Rugby is the poorer for the retirement of Israel Dagg.

In a professional world of sport, where many players keep themselves under tight control, he was an outlier, perky where others were solemn, daring where others were cautious. He had a spark in the way the late great John Clarke ascribed to Phil Leishman. "Looking at him you felt he knew some great, entertaining secret, that if you were very lucky he might let you in on."

At his best, which was at the World Cup in 2011, Dagg was stunning. It was a small miracle he was even there. The injuries that would eventually end his career were already starting.


Just four months before the opening game against Tonga he was on an operating table in Christchurch, his surgeon working on his right thigh, where the muscle had almost torn away from the bone as he smacked away a clearing kick in a Super Rugby game in Cape Town.

"We didn't expect him to make it back from the injury," Graham Henry said when he named Dagg for the '11 Cup. He not only made it back, but scored the first try of the tournament, and was a sensation at fullback right through to the final.

How well was he liked by All Black management? He and Cory Jane had a massive night in Takapuna in the week before the semi-final with Australia.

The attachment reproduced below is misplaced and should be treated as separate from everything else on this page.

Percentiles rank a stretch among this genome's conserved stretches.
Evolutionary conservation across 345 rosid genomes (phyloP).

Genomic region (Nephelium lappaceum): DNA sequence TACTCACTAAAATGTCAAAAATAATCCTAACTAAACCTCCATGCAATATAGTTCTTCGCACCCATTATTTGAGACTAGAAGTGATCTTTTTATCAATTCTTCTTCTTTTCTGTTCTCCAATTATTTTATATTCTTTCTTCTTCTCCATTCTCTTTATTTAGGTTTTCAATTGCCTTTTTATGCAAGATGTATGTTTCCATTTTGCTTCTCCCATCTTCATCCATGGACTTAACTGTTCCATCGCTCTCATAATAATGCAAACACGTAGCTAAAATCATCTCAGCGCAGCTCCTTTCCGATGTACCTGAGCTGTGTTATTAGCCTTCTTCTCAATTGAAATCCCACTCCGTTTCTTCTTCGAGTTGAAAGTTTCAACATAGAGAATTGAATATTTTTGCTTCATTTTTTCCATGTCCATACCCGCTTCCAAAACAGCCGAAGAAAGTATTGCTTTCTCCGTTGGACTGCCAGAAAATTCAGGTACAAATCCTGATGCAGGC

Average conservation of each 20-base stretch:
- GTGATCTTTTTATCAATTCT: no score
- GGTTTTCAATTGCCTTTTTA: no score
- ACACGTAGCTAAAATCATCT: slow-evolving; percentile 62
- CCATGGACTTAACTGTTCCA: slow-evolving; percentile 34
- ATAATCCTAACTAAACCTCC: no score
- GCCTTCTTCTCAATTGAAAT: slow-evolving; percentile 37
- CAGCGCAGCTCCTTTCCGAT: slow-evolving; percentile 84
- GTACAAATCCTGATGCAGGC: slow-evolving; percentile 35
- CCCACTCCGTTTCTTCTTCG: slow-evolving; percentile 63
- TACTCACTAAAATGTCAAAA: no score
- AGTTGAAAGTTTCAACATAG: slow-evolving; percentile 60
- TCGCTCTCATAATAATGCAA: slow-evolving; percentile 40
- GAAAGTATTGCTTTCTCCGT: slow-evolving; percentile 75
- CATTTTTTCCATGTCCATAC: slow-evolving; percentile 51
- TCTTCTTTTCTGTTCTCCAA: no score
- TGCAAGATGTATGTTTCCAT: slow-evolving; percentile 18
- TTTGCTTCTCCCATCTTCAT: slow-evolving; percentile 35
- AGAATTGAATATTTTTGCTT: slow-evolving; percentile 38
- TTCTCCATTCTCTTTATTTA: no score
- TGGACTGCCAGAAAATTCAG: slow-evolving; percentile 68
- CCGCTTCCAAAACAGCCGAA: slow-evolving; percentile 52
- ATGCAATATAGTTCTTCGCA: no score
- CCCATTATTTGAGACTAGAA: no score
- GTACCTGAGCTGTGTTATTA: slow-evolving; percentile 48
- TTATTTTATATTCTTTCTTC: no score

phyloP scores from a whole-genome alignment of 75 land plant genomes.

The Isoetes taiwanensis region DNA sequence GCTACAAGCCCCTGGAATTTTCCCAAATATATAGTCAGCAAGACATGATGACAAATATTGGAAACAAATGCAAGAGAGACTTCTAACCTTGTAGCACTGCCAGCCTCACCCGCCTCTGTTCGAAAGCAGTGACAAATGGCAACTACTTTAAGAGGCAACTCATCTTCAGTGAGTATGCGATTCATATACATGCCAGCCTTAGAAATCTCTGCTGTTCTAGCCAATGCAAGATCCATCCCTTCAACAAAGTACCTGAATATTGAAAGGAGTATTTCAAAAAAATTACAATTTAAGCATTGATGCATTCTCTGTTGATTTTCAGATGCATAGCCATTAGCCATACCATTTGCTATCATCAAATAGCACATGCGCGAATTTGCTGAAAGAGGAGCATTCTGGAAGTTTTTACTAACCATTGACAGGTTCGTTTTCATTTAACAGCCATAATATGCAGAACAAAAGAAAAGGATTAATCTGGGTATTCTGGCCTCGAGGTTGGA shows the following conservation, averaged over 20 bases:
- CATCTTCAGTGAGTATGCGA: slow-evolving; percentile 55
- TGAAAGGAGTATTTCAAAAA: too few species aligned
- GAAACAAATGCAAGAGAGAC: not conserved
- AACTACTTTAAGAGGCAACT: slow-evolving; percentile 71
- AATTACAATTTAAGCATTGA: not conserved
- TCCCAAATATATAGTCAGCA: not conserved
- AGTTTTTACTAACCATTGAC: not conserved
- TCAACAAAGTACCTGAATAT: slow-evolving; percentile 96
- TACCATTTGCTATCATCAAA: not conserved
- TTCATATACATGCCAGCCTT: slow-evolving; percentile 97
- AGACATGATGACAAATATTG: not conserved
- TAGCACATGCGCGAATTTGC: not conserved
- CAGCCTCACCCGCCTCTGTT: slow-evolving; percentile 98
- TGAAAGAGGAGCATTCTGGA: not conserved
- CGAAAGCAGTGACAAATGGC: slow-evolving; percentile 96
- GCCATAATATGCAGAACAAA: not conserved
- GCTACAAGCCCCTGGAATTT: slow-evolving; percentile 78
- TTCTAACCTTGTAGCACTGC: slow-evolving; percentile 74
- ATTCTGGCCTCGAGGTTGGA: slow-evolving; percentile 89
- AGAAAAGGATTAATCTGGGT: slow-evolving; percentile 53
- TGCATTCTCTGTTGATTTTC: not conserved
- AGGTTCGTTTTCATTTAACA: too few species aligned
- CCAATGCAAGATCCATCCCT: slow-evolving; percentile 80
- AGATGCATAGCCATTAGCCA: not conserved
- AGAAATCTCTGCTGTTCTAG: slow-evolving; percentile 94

Photos on Facebook popped up showing our two finely tuned athletes with a beer in one hand, and a cigarette in the other. At Radio Sport, where I used to join Kent Johns for his Saturday sports show, Kent got an excited call from a former flatmate. "Johnsy, what a great night you missed. Guess who threw up on our sofa? Israel Dagg!"

After both Dagg and Jane performed brilliantly against the Wallabies I sent a text to All Black manager, Darren Shand, a man whose quiet demeanour conceals a keen sense of humour, wondering if, considering how well they'd played in the semifinal, he'd thought about organising a bar tab for the pair before the final with France. A text soon came back. "Only if the bar can provide Marlboro cigarettes as well."